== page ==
College grads choose grassroots jobs to 'accomplish something big'

Updated 2017-05-05 10:30:42 China Daily/Xinhua
Fan Yang, a 24-year-old life sciences graduate, wets the ground in a farm shed to maintain the humidity. He started a company to grow edible fungus in a community in Jingjiang, Jiangsu province.

Fan Yang, a 24-year-old life sciences graduate, wets the ground in a farm shed to maintain the humidity. He started a company to grow edible fungus in a community in Jingjiang, Jiangsu province.

Many hours of hiking over rugged hills to visit families living in poverty has been Liu Hai's routine since graduating from college and becoming a junior officer in a small county in Southwest China's Guangxi Zhuang autonomous region.

In 2014, Liu, 29, left Beijing Institute of Technology after receiving his master's degree and began working on poverty-relief as deputy secretary of the Youth League Committee in mountainous Nandan county.

He has visited 151 villages there, including 47 in poverty.

"I made up my mind in high school to work in China's most remote and difficult places and to devote myself to their development," Liu said.

He said there were more than 1,000 college graduates like him in Guangxi. They received their educations at big-city universities and then voluntarily chose to work in underdeveloped areas, where they were most needed.

It has not been an easy job for them to gain villagers' trust and fully understand their needs. Liu even needed a translator at the beginning.

"The solution was clear. Experience the difficulties of real life and offer true help," Liu said: "Many of them did a better job than me. I want to follow their example."

The young officer admits that what he does is not much related to his university major.

"What we learned in school was mainly scientific thought and thinking patterns. We graduates need to be practical and understand where we can give full play to our ability," Liu said. "What we are doing here is maybe just small things, but it matters to the locals. By gaining experience in handling small things, we can accomplish something big in the future."

He has never regretted turning down other appealing offers of employment upon his graduation, including some from international companies and State-owned enterprises.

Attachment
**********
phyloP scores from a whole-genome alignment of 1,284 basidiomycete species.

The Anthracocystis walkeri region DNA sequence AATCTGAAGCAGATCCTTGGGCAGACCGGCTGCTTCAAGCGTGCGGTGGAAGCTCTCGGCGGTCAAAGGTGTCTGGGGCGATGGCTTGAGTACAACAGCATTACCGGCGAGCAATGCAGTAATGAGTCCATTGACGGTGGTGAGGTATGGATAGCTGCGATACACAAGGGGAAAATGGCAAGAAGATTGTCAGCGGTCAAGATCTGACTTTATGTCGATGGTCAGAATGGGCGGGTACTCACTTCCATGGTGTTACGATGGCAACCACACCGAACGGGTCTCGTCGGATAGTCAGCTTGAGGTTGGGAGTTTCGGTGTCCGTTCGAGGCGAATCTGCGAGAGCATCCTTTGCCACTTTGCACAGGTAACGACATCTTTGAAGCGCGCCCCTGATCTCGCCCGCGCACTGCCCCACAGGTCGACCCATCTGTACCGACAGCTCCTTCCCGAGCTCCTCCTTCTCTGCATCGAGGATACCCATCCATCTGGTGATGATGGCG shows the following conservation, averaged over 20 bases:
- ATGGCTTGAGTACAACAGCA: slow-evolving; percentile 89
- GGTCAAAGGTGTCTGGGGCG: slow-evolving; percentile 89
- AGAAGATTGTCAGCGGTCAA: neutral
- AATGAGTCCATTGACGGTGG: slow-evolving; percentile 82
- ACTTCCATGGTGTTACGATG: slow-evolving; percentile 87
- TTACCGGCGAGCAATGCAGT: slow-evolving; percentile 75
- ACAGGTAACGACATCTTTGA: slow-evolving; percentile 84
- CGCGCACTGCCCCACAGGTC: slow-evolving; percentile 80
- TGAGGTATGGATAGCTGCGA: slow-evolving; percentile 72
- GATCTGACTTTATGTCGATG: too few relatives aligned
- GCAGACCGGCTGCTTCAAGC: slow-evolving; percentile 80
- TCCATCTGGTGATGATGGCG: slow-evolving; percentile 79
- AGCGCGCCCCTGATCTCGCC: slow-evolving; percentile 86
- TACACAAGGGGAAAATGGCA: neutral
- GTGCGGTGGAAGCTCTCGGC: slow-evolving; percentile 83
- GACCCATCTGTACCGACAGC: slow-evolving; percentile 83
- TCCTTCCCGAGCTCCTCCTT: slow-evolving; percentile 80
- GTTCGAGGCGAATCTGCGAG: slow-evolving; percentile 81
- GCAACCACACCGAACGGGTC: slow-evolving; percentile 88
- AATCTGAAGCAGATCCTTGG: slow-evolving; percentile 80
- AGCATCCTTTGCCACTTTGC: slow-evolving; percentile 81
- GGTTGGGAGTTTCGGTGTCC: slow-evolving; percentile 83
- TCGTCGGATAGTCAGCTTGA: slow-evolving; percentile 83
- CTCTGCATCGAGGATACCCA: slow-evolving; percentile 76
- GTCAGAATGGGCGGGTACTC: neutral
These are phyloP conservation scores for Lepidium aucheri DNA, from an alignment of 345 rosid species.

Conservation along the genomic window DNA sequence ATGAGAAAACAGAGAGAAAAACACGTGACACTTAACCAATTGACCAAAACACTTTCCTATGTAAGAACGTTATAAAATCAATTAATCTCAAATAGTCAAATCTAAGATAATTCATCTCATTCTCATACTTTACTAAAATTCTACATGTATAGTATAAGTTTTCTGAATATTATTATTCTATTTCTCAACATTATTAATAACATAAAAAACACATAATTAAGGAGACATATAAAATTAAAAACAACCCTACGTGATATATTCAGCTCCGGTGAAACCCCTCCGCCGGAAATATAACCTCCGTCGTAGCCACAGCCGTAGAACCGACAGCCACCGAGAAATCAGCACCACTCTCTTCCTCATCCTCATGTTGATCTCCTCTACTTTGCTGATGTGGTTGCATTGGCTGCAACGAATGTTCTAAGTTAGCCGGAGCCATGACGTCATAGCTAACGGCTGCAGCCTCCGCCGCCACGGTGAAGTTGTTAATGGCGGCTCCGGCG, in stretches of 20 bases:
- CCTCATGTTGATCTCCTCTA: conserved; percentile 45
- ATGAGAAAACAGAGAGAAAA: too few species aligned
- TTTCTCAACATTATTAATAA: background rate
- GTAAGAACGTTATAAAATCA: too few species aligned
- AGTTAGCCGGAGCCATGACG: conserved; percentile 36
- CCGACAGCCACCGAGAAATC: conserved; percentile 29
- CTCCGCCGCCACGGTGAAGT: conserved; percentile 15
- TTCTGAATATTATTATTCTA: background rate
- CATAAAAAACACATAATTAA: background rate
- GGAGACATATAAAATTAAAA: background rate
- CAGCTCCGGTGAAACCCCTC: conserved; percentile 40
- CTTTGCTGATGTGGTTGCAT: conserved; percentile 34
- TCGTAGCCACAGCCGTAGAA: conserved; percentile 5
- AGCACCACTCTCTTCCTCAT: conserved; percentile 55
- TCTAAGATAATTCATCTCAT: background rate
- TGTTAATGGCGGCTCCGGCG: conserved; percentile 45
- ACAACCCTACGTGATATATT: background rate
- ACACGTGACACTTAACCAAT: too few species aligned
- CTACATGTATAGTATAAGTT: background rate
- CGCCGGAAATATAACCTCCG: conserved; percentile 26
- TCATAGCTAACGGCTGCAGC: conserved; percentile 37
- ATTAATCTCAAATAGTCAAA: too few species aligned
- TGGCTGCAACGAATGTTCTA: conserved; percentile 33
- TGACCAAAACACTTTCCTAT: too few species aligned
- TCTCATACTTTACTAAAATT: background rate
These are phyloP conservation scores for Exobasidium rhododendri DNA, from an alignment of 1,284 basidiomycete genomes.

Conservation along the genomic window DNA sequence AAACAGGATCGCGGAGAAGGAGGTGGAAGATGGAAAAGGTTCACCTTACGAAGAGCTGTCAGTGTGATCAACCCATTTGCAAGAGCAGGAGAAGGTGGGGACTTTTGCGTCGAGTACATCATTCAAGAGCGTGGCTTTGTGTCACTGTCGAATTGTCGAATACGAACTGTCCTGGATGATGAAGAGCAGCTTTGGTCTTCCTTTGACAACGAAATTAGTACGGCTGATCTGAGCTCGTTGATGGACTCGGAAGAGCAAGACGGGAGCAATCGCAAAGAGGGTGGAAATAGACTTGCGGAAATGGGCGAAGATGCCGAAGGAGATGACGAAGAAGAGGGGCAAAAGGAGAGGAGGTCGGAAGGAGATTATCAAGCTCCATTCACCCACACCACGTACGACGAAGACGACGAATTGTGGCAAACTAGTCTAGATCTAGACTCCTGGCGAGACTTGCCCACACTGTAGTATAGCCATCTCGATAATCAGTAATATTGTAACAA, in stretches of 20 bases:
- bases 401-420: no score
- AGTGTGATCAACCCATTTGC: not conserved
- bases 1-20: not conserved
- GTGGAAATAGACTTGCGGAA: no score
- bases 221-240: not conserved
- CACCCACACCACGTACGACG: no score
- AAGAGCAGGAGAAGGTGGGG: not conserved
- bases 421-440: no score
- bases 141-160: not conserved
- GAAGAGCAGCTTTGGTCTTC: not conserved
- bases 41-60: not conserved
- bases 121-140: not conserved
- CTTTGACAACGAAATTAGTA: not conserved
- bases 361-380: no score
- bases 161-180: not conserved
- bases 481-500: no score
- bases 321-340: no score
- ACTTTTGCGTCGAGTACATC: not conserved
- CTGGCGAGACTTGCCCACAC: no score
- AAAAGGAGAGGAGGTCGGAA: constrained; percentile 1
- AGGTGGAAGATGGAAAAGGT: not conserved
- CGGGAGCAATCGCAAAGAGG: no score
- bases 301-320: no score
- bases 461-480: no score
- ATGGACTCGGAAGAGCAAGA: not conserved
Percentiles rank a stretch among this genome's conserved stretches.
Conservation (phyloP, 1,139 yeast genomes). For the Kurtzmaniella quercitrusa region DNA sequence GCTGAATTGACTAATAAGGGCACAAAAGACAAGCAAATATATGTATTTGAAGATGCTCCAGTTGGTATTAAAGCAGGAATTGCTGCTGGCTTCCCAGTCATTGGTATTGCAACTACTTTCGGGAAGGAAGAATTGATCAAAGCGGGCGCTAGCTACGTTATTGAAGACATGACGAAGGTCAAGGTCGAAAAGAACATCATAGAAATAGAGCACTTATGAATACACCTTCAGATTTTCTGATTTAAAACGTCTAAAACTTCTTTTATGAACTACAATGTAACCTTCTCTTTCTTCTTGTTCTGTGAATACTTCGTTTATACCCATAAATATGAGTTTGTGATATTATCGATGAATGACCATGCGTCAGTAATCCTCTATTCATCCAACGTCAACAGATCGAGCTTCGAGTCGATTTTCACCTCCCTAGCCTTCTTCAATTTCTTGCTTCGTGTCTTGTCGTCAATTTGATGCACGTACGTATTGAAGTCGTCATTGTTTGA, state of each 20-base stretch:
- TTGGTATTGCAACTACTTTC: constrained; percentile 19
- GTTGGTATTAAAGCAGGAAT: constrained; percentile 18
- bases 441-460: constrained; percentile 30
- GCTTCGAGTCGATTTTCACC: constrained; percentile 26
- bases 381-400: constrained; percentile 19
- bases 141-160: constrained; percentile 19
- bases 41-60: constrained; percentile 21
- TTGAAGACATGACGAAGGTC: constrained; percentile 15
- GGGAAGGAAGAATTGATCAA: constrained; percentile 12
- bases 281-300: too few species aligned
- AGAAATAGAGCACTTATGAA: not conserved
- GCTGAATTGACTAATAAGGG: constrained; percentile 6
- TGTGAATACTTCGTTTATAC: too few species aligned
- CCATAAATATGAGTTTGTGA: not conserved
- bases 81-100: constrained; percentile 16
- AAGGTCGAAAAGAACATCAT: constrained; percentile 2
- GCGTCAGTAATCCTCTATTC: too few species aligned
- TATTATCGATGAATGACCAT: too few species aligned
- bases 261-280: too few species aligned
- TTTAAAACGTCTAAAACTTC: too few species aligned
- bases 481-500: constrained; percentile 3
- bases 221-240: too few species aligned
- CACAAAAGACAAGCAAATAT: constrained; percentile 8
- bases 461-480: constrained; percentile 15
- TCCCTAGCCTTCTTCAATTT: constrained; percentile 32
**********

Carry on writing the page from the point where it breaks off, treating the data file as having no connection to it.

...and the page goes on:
"My parents could not understand my decision at that time," he said. "Since then, I've told my family about my life and work here, and they have become quite supportive."

Like Liu, 28-year-old Abulimit did not choose to work in Beijing after graduation in 2016, but returned to his hometown, Urumqi, capital of the Xinjiang Uygur autonomous region, where he felt needed and fulfilled.

Abulimit said that what he learned at school was gratitude. He was exempted from tuition for his bachelor's and master's degree studies. Now he is returning the favor.

He has worked as a Uygur translator in local government for more than half a year. In February, he was dispatched for translation to a village in Kashgar city, where he also taught the farmers Chinese.

The son of a welder in Urumqi, Abulimit enjoyed talking to villagers and making friends by offering help.

"I like working in remote areas and doing what I can do for villagers. I feel happy for them when I see their lives improving," Abulimit said.

Liu and Abulimit are among the thousands of university graduates in China who have chosen to work in remote regions, where poverty is more common. This year, the central government issued a guideline to encourage more college graduates to work at the community level.

Graduates were encouraged to find employment in rural areas-with rural cooperatives and helping to develop tourism and e-commerce.

The guideline encouraged college graduates to work in the central and western parts of the country, in the northeast and in other less-developed and remote areas.

The government estimates that about 7.95 million college students will graduate this year, accounting for over half the newly added urban labor force.

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